There's one thing we've all done as human beings, living in the United States of America. I guarantee every adult has thought about this at some point:
They've thought owning a rental would be super cool.
Even if they're not homeowners yet, they've thought it would be nice to be on the other side of the equation — and not be paying rent, but also receiving rent.
So this makes for a great conversation. And there's something interesting that's happening in the world today, which we don't talk enough about in the real estate world, which is this:
A lot of millennials and the next generation of buyers coming in are being taught and embracing this concept that they don't want to own their own home.
They wanna continue renting their own home because they want a mobile lifestyle. And they wanna be able to move from New York to Miami to LA. They wanna surf around and have that mobile lifestyle, but they wanna own a couple rentals.
I'm gonna give you some numbers that are just reality in our business that you should know. And these numbers are going to drive your success throughout your career — whether you like it or not.
Are you ready for these numbers? Here they are:
They may be slightly different for every person, but in general, across the country, here's what the numbers look like in our industry:
* For every 30 conversations you have, you'll average one closed transaction.
And I want you to remember this:
Almost every single transaction you will ever have in your career will be the result of a conversation you've had in the last two weeks. You want more closings? You're gonna have to have more conversations.
Here's another one:
* For every 10 sphere members you have in your database today, you should average one closing — assuming that you've made 20 to 50 contacts with them in the past year.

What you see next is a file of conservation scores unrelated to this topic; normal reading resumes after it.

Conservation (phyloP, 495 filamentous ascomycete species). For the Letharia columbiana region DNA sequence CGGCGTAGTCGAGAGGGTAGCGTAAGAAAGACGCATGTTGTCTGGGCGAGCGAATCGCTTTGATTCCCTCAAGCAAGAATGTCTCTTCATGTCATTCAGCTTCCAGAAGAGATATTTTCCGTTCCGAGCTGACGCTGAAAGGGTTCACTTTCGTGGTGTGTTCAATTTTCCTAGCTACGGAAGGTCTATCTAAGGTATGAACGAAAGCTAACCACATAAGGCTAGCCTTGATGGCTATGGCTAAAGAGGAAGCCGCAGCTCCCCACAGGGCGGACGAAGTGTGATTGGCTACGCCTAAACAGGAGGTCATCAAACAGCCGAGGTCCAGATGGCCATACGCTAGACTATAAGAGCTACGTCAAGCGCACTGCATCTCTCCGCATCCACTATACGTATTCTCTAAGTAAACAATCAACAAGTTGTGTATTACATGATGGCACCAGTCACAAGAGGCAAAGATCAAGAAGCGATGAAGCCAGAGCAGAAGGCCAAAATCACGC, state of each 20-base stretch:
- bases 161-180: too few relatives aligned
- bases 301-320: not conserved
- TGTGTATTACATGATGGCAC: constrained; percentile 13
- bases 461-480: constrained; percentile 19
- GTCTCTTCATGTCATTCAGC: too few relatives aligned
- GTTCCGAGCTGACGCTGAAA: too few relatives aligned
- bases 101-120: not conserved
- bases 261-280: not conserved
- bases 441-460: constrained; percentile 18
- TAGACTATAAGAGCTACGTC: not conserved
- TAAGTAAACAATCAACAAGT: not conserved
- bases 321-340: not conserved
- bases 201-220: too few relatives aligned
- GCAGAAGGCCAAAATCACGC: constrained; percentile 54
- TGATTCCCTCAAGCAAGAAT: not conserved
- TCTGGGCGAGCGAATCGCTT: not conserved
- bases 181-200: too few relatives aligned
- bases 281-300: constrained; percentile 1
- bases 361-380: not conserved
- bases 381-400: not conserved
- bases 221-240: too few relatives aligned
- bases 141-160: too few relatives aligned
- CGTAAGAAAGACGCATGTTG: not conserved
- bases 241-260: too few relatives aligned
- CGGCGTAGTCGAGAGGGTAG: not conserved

20 to 50 contacts will get you a 10 to 1 closing...
One thing that we should do this year is cut the dead wood.
What does that mean?
It means we don't wanna be walking up a mountain, our mountain being our figurative goal set that we've set for ourselves and have a backpack full of rocks on our back.
Now, what is that backpack full of rocks?
Those are clients that don't wanna sell, that don't wanna buy, that are wasting your time, that are frustrating, that are angry people that we do not need to be carrying around on our backs anymore.
We need to cut them loose and work with people that really wanna buy and sell.
So going into the new year, how can we approach our business a little bit differently?
One is to work with ready and willing clients which sounds crazy, but it is so simple that it's obvious, right?
We need to work with ready and willing clients.
Having a ready and willing conversation is important. So I'm gonna give you my "ready and willing" conversation script when I'm...
If you have a gap in your income right now and you're out of escrows, what's the cause of that?
The cause isn't anything you're doing right now.
It's not the market conditions.
It's not something you just did yesterday or the day before.
It's actually something you've done 90 days ago.
Whenever I do this with my coaching students when they're having a gap in closings, I tell them to look back to 90 days ago.
What were you doing 90 days ago? Let's really look at the calendar and open it up. When we open up that calendar, we'll inevitably see a gap.
Maybe they went on vacation. Maybe they just took a few weeks off because something was going on in their lives and they stopped prospecting 90 days ago. And that's what comes forward like a snake eating an egg. It just travels down the timeline and then boom, it blows up resulting in them having no escrows in the moment.
So how do we eliminate this situation so we don't have gaps in the future?
I have a question for you:
Who is your #1 competitor in your marketplace?
When I ask that to a live audience, I'll hear all kinds of the typical brand answers. You'll hear the brands in their marketplace: Remax, Coldwell Banker, eXp, John L. Scott, Sotheby's, etc.
And I always tell them, you're all wrong. Your #1 competitor in your market is Zillow. Zillow is coming to eat your breakfast, lunch, and dinner. And in a large degree, they already are. Now, yes, Zillow has stumbled with their flipping operation. But does that mean they're going away? No. If anything, we should be more terrified now than ever, because they're going to turn and focus their entire attention back to where they actually started out, which is selling leads to REALTORS. They are not going away.
What does this mean? When lose something to Remax or eXp, you need to ask yourself:
Did I really lose that listing to those companies? Or did somebody go on Zillow, fill...